July 11, 2018 0 comments By: m

If this keeps up, we'll become a desert

No rain.  Temperatures every day in the upper 90s.  Fortunately, the nights are in the low 70s - for a little while.

I'm getting anxious to try one of those French melons. 


Cucumbers are plentiful, and the vines still look good on the trellis.  I thought they might be browning by now. 

 
The runner beans I planted to grow over top of the cucumbers to produce beautiful pink blossoms didn't do it.  I don't see any signs of the few flowers they did have producing any beans, either.  So, I'm grateful that the cucumbers look so good.

Tomatoes are starting to ripen, but the plants are lush with foliage and not many tomatoes. No doubt, from the extreme heat ever since the first of May.  The peppers are doing the same.   I wasn't going to plant 'Moskvich' tomatoes again next year because they were supposed to be early and late both.  They aren't very big, and they weren't early.  Hopefully, they'll go on producing late. On the other hand, they're pretty tasty, and look at their beautiful red color. 

Left: 'Moskvich'; right: 'Missouri Pink Love Apple'

I may have to reconsider.

The okra is producing, but I didn't plant much this year.  I have to spray it for Japanese beetles periodically, much to my dismay. 

The 'Violaceo di Verona' cabbage plants grew huge but failed to produce heads.  I have a second planting of that variety and 'Kalibos' as well, and I'm hoping they'll decide to form heads in early fall.  I did get a few nice heads of 'Early Jersey Wakefield' but I didn't start any new ones for fall harvest.

Onions are all harvested and drying in the cellar.  I have a fan on them in hopes they'll cure without rotting, which has plagued me in previous years.  The lack of rain didn't hurt them any.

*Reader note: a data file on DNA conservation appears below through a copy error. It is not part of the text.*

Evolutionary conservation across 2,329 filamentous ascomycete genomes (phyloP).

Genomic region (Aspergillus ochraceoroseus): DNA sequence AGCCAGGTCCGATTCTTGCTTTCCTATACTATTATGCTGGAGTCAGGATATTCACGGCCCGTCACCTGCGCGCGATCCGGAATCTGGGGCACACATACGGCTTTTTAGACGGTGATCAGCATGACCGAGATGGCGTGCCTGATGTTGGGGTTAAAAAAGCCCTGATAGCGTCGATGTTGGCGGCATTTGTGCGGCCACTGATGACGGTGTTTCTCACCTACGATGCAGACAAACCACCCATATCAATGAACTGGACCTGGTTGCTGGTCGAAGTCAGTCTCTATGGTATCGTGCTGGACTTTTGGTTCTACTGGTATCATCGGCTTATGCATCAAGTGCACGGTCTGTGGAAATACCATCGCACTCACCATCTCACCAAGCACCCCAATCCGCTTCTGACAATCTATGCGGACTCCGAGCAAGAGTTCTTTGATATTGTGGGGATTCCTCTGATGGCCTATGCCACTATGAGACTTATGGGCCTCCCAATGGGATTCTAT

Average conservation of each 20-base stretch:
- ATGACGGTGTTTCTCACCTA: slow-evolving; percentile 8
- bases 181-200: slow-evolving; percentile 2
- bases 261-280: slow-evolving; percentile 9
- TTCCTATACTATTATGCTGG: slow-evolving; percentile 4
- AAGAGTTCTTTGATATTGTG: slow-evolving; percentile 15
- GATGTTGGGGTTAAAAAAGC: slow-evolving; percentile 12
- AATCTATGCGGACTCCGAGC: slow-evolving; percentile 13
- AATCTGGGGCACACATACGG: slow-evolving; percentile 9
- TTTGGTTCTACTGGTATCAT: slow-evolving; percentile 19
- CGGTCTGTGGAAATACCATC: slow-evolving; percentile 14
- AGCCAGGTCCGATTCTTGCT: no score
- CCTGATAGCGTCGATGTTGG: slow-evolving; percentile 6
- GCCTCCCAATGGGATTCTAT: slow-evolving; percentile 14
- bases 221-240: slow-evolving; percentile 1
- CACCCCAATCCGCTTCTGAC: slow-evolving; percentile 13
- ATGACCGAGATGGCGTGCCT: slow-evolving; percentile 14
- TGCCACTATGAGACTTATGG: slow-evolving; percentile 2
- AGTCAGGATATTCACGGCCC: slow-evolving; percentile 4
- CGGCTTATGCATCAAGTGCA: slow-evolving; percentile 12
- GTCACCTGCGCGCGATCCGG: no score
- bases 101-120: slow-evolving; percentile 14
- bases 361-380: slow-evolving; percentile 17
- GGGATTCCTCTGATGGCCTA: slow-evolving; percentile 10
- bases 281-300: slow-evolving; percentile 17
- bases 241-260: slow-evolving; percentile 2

The garlic is also all harvested.  I don't plan on growing it again, as I never get big enough cloves to make it worthwhile.  They were better this year than previous ones, though.



Beets still look good.  I pickled two pints the other day and have had some nice helpings of steamed greens. 


I have to go out by 6:00 am to be able to stand doing any work at all.  Fortunately, with the type of no-till, dense planting I do, there aren't many weeds at this point, and there is minimal work necessary aside from harvesting.  And watering.

Several days ago, I stumbled upon a rather large blacksnake in the garden.  I gave her a wide berth, and she sat still with her head up and tongue flicking.  After a few days, I forgot about her.  And then one day I started turning over the soil in the empty onion bed and turned up ten eggs.  They're leathery and kind of squishy - rubbery - at the same time.  Much larger than I would have imagined.


I hope I got them all.  I know snakes are beneficial, but I really, really don't appreciate running onto them unexpectedly nor having them near the house, so I confess to dumping the eggs in the pond.  Do snapping turtles eat snake eggs?  Will the mother come back looking for them?

The cut flower garden is lush with beautiful blooms, and the roses are doing the best they can in the presence of Japanese beetles but require regular Sevin sprays to do it.  For some reason, the beetles don't bother the red roses or the little 'Acropolis' blooms.  They're particularly fond of the yellow roses.  Yellow seems to be an attractive color to many insects.

Queen Lime zinnias, 'Acropolis' roses, onion blossoms, 
Perovskia, Delphinium, with Baptisia & Lupine foliage

The Stargazers are fabulous.




All in all, things are pretty darned good considering the lack of rain.


July 05, 2018 0 comments By: m

The long, hot summer

This unrelenting, oppressive heat may be preventing me from being out in the garden, but the garden is happily taking good care of itself.


The cucumbers on either side of the entry arch have met each other at the top, and the cucumbers have been plentiful.


All the onions have been harvested and are drying out in the cellar.  Well, that's the idea, anyway.  The cellar is quite humid.  


The lima beans are now setting fruit.





The 'Savor' French melon cage is covered with vines.



Can't wait to get into those melons.  

The 'Bull's Blood' beets are lovely.  The greens are delicious steamed with a little vinegar in the water, and the beetroots are mildly sweet.  This variety has performed the best for me, but they don't make a dark red liquid when canned like the 'Shiraz Tall Top' and 'Detroit Red' varieties.


Insect pressure hasn't been so high this year, but the manageable Japanese beetle population is no doubt due to the fact that soybeans aren't planted up near the garden this year.  That doesn't mean I don't have to keep after them, and I missed this little rose: 


Another rose showed this funny feeding pattern:


That's a sign of leaf cutter bees.  Unlike the Japenese beetles, however, I won't try to stop them. They're pollinators.

While we're on the presence of insects, I got this shot of a tiger swallowtail on the monarda in the wildflower garden.